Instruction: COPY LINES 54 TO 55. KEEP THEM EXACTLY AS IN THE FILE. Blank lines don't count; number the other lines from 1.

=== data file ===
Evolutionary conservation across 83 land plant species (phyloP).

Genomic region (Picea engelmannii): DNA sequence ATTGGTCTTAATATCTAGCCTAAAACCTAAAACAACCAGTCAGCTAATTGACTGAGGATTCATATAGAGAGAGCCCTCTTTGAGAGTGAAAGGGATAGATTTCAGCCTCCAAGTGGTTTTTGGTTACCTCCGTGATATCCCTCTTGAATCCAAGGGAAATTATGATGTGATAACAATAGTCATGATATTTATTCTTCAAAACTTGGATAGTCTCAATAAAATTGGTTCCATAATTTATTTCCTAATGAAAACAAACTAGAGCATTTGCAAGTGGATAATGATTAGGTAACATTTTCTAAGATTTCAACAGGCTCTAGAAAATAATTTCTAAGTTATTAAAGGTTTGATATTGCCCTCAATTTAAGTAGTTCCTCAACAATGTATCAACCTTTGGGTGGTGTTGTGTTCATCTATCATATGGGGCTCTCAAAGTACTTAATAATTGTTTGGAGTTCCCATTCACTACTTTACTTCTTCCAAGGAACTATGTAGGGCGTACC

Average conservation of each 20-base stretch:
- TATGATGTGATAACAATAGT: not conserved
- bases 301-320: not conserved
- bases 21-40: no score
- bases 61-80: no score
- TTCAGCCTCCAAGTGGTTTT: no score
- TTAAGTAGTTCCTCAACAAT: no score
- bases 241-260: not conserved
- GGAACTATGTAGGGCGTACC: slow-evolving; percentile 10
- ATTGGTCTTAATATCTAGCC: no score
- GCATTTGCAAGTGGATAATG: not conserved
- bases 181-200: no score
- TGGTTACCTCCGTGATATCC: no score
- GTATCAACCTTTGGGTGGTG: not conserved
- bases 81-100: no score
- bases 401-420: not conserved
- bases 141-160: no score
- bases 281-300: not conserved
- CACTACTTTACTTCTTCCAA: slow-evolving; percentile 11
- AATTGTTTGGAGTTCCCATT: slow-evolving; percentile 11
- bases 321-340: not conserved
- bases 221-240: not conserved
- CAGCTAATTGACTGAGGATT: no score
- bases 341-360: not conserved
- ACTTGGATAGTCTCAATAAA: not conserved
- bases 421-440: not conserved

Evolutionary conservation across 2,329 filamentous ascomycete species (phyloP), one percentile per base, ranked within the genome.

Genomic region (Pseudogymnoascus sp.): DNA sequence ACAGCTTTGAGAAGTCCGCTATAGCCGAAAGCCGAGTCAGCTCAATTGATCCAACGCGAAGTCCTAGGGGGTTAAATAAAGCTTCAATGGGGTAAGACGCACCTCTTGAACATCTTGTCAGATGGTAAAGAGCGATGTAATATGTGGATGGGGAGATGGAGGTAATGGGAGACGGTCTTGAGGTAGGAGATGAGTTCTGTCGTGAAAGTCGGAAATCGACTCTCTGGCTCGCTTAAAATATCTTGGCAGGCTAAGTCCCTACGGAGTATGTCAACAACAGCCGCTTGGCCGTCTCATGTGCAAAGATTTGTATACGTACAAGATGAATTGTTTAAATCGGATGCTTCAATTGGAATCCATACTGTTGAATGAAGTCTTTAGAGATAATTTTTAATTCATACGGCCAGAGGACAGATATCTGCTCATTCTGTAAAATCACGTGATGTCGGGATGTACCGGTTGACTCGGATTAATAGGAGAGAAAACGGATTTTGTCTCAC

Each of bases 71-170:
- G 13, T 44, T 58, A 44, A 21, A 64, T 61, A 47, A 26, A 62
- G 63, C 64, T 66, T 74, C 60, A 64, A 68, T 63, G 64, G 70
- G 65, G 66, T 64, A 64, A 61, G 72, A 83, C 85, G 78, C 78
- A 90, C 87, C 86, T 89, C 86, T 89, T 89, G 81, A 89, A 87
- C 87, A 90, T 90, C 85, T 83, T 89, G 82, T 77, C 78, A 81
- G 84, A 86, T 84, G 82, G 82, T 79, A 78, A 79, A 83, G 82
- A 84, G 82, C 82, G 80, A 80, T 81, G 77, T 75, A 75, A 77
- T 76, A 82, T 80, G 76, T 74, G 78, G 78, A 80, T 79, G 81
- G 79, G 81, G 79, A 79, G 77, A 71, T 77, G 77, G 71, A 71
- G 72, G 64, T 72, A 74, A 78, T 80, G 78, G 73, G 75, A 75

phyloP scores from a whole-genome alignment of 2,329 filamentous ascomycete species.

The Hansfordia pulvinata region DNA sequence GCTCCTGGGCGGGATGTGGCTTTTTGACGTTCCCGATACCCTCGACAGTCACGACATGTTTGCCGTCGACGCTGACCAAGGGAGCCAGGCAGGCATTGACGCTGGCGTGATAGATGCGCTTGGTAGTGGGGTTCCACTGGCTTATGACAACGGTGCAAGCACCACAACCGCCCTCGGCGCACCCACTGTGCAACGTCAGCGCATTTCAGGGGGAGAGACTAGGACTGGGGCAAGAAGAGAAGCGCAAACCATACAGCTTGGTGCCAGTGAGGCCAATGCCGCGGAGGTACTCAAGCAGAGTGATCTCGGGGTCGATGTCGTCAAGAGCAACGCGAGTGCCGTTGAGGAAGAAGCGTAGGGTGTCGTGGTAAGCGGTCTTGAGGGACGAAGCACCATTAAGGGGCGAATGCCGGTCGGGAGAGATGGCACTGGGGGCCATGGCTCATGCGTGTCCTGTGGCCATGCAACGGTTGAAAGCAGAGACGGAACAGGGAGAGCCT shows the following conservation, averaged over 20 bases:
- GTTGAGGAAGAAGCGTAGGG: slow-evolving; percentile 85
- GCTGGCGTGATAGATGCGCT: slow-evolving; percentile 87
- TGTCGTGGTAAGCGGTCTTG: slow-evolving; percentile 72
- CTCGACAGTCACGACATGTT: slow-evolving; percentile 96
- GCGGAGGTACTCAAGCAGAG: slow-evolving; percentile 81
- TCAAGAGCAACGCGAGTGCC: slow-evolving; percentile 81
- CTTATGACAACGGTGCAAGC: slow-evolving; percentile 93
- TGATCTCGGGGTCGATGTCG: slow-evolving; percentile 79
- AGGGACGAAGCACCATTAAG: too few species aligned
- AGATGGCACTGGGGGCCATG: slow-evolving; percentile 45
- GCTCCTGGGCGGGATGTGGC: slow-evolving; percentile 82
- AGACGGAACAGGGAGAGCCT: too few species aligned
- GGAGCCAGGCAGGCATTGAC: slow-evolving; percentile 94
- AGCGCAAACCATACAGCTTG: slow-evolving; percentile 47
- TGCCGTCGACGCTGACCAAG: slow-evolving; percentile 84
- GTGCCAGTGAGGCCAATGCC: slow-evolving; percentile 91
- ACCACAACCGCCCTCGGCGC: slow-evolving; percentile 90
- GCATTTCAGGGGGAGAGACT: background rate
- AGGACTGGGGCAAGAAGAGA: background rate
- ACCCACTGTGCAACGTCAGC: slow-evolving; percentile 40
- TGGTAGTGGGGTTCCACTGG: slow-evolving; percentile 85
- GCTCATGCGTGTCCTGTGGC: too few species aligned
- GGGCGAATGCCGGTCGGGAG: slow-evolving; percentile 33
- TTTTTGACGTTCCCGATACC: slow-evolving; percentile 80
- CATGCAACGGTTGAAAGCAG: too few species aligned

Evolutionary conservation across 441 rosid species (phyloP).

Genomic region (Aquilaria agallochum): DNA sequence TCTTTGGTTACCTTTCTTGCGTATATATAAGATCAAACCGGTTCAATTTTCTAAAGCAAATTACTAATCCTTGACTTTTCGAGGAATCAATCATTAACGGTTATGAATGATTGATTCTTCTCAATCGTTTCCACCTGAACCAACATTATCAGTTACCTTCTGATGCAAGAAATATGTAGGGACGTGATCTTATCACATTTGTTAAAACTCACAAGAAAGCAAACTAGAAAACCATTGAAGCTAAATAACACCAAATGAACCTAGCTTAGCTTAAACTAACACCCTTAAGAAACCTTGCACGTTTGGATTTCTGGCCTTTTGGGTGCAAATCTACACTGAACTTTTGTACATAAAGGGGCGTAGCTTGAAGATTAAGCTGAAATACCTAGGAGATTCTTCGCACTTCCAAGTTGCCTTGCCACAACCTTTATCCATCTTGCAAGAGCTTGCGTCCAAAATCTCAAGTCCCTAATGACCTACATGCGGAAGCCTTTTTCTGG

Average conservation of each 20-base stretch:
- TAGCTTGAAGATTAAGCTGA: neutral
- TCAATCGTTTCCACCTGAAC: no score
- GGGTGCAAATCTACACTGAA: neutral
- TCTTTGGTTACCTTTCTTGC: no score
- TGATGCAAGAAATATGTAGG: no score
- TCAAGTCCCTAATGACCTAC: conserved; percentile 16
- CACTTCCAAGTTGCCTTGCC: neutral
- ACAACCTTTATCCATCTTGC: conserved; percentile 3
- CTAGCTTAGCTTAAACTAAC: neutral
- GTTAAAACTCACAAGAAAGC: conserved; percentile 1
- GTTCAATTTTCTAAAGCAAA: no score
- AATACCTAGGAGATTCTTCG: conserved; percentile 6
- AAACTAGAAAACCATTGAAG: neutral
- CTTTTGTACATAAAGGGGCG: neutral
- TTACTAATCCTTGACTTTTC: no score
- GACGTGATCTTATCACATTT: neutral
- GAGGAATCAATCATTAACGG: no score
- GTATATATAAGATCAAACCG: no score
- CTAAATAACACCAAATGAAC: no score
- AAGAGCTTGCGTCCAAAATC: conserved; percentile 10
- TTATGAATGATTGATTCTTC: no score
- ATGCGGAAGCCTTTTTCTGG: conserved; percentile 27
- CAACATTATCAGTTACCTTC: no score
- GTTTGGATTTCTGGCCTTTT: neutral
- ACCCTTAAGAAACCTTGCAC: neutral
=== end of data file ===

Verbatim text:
- GCTCCTGGGCGGGATGTGGC: slow-evolving; percentile 82
- AGACGGAACAGGGAGAGCCT: too few species aligned